Jan 31, 2018

At our 100th, Tom's the Gentleman

Dinner and Acknowledgments

Tom had a choice to make last night:  he could have focused his efforts on the cuisine of the fictional Metropol Hotel or he could have commemorated the Man Book Club's 100th book.  To our delight, he chose both. For dinner, we enjoyed his slow-cooked rendition of beef stroganoff--which proved a worthy competitor to the Tyler Florence version Dan served when we read The Fixer.  His stroganoff was accompanied by a "Russian" salad.  How Russian was it?  I'm not sure, because I was too focused on what came before and after. 

For an appetizer, Tom teamed up with Roy, who harvested fresh caviar from an 80-lb sturgeon he caught in San Pablo Bay.  (Naturally, the caviar was paired with Russian vodka.)  And for dessert, Tom made a delicious carrot cake topped with candles celebrating our 100th book.  Spasibo, tovarisch Tom!

Cake, caviar, and vodka...all for our 100th book




Our Review and Discussion of A Gentleman in Moscow by Amor Towles

The conceit behind Towles' latest novel is simple:  a young Russian aristocrat, who is sentenced to "house" arrest five years after the Bolshevik Revolution, learns what it means to be a true gentleman in a society bent on ending class distinctions.  During his decades of confinement in the Hotel Metropol, Count Rostov mingles with party loyalists, foreign diplomats, KGB agents, and--most importantly--the hotel staff.  It is his relationship with the staff, and his adoption of an orphaned girl, that hastens Rostov's conversion from aristocrat to gentleman.  

Most of us discovered a very enjoyable story in Towles' surprise bestseller (although Dean and Jack found it slow going, and Dan actually disliked it). What we didn't discover was a traditional historical novel.  For those hoping to learn more about the Bolsheviks, Stalinism, or the rise of Nikita Khrushchev, few of those details seep into the narrative.  It is, as Larry described it, more akin to Eloise at the Plaza than conventional historical fiction. Indeed, I found myself wondering whether the upcoming paperback edition might get pitched to Young Adult readers.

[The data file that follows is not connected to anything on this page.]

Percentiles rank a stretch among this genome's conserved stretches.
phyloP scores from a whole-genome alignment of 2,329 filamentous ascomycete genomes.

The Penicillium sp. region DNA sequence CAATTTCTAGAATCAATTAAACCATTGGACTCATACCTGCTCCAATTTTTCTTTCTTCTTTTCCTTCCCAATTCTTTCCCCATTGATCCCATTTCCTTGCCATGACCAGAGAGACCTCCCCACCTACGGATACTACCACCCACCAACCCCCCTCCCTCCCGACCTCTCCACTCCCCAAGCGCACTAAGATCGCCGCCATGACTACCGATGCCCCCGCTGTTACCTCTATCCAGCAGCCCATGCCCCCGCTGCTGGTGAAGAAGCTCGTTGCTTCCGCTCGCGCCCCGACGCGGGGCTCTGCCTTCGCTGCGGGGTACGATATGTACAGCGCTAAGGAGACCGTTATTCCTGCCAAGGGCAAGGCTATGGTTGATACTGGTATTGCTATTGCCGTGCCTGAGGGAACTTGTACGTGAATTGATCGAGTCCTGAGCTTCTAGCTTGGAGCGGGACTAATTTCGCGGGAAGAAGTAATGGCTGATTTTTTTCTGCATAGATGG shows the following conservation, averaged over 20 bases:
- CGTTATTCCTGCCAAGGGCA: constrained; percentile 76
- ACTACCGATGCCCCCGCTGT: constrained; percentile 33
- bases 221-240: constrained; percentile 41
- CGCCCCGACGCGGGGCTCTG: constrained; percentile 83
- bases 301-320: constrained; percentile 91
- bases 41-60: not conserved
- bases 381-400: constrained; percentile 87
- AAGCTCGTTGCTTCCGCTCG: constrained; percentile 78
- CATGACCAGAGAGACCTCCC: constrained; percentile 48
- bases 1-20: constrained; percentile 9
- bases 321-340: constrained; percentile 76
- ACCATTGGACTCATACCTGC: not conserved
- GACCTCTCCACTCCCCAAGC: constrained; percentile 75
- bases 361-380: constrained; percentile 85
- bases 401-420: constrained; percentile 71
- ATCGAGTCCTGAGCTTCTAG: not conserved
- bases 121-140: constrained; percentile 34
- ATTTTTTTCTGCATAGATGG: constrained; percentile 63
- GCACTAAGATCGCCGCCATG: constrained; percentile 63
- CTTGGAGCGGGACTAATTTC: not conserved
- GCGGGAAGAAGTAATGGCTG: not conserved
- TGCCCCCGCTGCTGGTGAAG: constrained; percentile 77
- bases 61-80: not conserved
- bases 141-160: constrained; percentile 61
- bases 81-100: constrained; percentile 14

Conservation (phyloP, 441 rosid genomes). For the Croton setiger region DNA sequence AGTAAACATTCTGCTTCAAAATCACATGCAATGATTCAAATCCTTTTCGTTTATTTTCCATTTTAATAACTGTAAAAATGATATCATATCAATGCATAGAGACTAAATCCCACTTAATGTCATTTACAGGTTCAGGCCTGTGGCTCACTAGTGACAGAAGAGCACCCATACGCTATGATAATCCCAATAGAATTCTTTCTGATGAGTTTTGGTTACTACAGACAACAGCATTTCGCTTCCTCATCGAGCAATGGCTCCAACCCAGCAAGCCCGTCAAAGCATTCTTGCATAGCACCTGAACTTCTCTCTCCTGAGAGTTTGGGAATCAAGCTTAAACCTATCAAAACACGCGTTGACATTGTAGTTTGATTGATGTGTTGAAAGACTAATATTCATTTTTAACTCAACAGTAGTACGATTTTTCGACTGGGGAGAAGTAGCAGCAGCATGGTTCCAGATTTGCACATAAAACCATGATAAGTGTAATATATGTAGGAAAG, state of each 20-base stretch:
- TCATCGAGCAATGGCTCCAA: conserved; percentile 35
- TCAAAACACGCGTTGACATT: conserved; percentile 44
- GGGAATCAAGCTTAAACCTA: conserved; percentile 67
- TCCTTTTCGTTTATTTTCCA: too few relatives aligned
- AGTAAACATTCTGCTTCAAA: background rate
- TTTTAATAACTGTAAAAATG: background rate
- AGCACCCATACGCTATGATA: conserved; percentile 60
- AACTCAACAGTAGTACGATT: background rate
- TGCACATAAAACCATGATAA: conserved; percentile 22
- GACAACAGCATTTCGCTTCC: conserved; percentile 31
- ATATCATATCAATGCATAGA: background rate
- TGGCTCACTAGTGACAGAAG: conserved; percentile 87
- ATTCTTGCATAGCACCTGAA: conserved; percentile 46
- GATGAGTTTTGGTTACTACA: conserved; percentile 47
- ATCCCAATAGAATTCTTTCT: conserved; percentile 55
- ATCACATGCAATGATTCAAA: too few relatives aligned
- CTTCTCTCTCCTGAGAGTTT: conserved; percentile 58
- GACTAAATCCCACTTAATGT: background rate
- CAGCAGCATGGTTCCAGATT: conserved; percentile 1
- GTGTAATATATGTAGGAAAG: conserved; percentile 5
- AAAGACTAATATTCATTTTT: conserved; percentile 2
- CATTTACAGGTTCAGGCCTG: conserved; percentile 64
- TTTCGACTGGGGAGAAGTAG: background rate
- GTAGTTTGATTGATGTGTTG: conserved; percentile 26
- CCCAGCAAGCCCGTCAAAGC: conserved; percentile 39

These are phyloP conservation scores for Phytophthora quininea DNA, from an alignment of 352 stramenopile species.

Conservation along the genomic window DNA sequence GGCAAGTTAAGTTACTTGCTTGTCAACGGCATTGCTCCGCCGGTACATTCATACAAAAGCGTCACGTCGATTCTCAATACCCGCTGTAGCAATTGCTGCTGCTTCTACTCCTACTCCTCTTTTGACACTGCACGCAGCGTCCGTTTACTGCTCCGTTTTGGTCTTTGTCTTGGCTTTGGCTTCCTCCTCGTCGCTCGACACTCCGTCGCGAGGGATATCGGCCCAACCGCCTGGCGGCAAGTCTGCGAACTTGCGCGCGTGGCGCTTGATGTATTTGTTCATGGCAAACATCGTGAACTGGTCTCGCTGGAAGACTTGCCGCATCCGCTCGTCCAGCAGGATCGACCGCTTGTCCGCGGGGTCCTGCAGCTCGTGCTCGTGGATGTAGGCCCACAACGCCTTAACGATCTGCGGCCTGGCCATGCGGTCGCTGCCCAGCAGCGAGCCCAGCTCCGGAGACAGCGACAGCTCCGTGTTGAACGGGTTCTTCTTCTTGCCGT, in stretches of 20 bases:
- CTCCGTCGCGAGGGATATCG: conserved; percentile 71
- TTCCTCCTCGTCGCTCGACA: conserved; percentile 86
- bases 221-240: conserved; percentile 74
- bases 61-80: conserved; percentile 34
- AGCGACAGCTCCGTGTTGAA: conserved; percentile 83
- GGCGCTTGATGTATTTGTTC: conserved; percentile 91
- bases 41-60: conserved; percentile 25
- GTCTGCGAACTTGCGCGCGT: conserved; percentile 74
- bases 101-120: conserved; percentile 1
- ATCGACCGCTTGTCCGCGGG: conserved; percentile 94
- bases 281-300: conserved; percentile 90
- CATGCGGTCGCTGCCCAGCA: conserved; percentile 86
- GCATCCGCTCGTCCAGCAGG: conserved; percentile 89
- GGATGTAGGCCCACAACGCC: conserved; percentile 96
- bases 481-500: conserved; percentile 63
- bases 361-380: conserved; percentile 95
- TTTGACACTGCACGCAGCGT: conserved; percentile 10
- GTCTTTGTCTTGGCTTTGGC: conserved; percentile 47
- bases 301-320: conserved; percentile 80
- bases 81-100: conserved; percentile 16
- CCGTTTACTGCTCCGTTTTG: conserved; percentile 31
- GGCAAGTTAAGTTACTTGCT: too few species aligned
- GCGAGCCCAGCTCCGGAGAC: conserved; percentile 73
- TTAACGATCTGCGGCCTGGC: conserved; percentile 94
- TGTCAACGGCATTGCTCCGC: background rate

Towles' narrator begs our indulgence by addressing the reader through occasional wordy footnotes.  While most of us found them amusing, Stan did not.  Pedantic and condescending were his words.  By contrast, Paul (who loved the book) found gems scattered throughout the novel, including references to two of our prior titles (The Tender Bar and The Maltese Falcon).  And Terry, who listened to the audio book, was entranced by the narration and  not distracted by the commentary.  He called it one of his favorite books of the year.  

Our Rating of A Gentleman in Moscow

Tom asked us to read Towles' novel because, after hearing about it from his wife, he was convinced we would enjoy it--all 462 pages of it. With a respectable 7.4 rating, he was vindicated in his choice (and in listening to his wife). 

Next Up:  Ski Weekend The Lost City of the Monkey God by Douglas Preston

We meet next on the ski slopes around Lake Tahoe.  No book has been assigned.  Instead, George and I look forward to playing host and repeating the fun we had last year.
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Editor's Afterword:  To correct the record...the ski trip disappeared when the snow disappeared.  So we convened in February to discuss an old favorite--The Great Gatsby--at the request of our friends at Nutopia.  We meet next in March to discuss Mando's suggested title about the recent discovery of an ancient city deep in the rain forest of Central America.

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